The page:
It falls squarely within Matter Bio’s focus: preserving genome integrity as humans age (damage and mutations to the genome over time cause disease).

Matter Bio’s two other current companies include Loki Therapeutics, a bacterial platform to visualise and eradicate tumours and metastases (founded by Albert Einstein College of Medicine associate professor Claudia Gravekamp), and MutagenTech, which uses single-cell sequencing to detect point mutations orders of magnitude cheaper, better, and faster than competing methods (co-founded by Jan Vijg and Alex Maslov, both researchers at the Albert Einstein College of Medicine).

LifeSpan Vision Ventures invested an undisclosed amount in Matter Bio in October 2023.

Renewal Bio

Founded: 2022
Funding to date: Undisclosed
Location: Israel
Website: Renewal.bio

Renewal Bio logo

Renewal Bio has created an artificial womb that can grow mouse stem cells into embryos with beating hearts, flowing blood and cranial folds that stay “alive” for several days. It is trying to do the same with human stem cells.

Based on research at the Weizmann Insitute of Science by Jacob Hanna, being able to create functioning embryos in a mechanical womb — without any need for insemination — would provide a huge leap forward in 3D-printing complex organs for patients.

But it goes beyond an outright need for transplants for survival: gonads could be grown to give an infertile woman the chance to produce eggs or reboot the immune system in elderly people.

The company has raised an undisclosed amount from NFX, a pre-seed and seed fund that also runs a private community of founders and runs programmes like executive coaching for its portfolio companies.

Rockfish Bio

Founded: 2021
Funding to date: Undisclosed
Location: Austria
Website: RockfishBio.com

Rockfish Bio logo

Rockfish Bio is working on senolytic compounds — small molecules that could induce the death of cells that have stopped dividing (senescent cells) and thereby improve human health. The startup initially focuses on chronic kidney disease because the compound appears to be especially effective in eliminating senescent renal epithelial cells, which are involved in the kidneys’ blood filtering process.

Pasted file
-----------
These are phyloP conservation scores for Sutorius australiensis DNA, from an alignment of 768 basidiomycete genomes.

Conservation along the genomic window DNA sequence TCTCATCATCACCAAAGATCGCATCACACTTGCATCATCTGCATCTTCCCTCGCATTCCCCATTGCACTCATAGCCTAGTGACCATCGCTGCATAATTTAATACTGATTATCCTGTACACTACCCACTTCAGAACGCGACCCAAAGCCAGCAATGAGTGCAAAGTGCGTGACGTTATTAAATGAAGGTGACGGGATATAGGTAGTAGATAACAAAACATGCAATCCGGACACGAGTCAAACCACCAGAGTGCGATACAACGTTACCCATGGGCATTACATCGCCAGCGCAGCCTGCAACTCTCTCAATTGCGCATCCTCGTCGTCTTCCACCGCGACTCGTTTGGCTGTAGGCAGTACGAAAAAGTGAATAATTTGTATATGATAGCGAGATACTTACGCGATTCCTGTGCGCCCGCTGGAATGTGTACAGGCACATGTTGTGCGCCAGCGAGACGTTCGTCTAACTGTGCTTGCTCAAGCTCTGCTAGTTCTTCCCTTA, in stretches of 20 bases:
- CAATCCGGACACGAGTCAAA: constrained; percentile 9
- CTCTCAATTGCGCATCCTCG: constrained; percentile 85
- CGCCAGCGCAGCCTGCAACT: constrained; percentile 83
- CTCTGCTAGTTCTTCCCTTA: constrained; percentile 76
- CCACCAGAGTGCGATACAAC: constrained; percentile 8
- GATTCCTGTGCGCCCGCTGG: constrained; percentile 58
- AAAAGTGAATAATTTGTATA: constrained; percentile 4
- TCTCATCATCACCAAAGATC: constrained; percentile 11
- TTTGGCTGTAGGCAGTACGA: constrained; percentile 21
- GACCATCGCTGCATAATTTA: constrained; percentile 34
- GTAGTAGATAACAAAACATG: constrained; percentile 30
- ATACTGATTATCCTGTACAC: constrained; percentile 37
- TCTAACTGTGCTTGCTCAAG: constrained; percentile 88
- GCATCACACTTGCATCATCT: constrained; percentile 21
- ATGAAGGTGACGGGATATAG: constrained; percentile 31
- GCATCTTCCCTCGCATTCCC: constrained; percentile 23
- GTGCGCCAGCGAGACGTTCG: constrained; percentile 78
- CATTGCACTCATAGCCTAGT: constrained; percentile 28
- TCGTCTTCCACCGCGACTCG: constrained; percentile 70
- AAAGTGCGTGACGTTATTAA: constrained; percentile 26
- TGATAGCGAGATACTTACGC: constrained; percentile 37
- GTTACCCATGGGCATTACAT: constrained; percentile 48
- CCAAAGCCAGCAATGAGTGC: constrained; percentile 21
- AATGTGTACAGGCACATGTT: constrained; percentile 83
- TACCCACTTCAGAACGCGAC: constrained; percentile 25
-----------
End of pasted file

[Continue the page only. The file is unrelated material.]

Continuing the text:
The approach could also have applications in increasing the viability of kidney donations as research has shown the quality of such transplants was correlated to the amount of senescent cells.

Rockfish Bio was co-founded by Johannes Grillari (an associate professor at the University of Natural Resources and Life Sciences, Vienna — also known as BOKU) and Ingo Lämmermann (who was a post-doc at BOKU before becoming Rockfish’s chief scientific and chief operations officer). Otto Kanzler, an experienced CEO in the anti-ageing field, serves as chief executive.

Austria Wirtschaftsservce, the country’s federal development bank, has provided pre-seed financing, but further details could not be ascertained.

Zoe Biosciences

Founded: 2021
Funding to date: Undisclosed
Location: US
Website: ZoeBiosciences.com

Zoe Biosciences logo

The Amish might not be the first people to come to mind when you think of cutting-edge science, but it turns out there’s one extended family in an Amish community in Indiana that, on average, lives ten years longer with fewer chronic diseases like diabetes. They have a null mutation for a gene that codes for protein PAI-1 (in other words, these people simply don’t have a functioning PAI-1). PAI-1 is known to drive biological ageing.

The discovery was made by Douglas Vaughan, who now serves as chief scientific officer of Zoe Biosciences. He’s also chairman of the Department of Medicine and the Irving S. Cutter Professor of Medicine at Northwestern University and the physician-in-chief of Northwestern Memorial Hospital.

Through his aptly named Amish Longevity Platform, Vaughan is looking to develop drugs that recreate the effects of the mutation.

Zoe Biosciences has raised an undisclosed amount of capital from the Longevitytech.fund.

Disclaimer: This list is for informational purposes only. It does not constitute investment advice.

Thierry Heles

Thierry Heles is the editor of Global University Venturing, host of the Beyond the Breakthrough interview podcast and responsible for the monthly GUV Gazette (sign up here for free).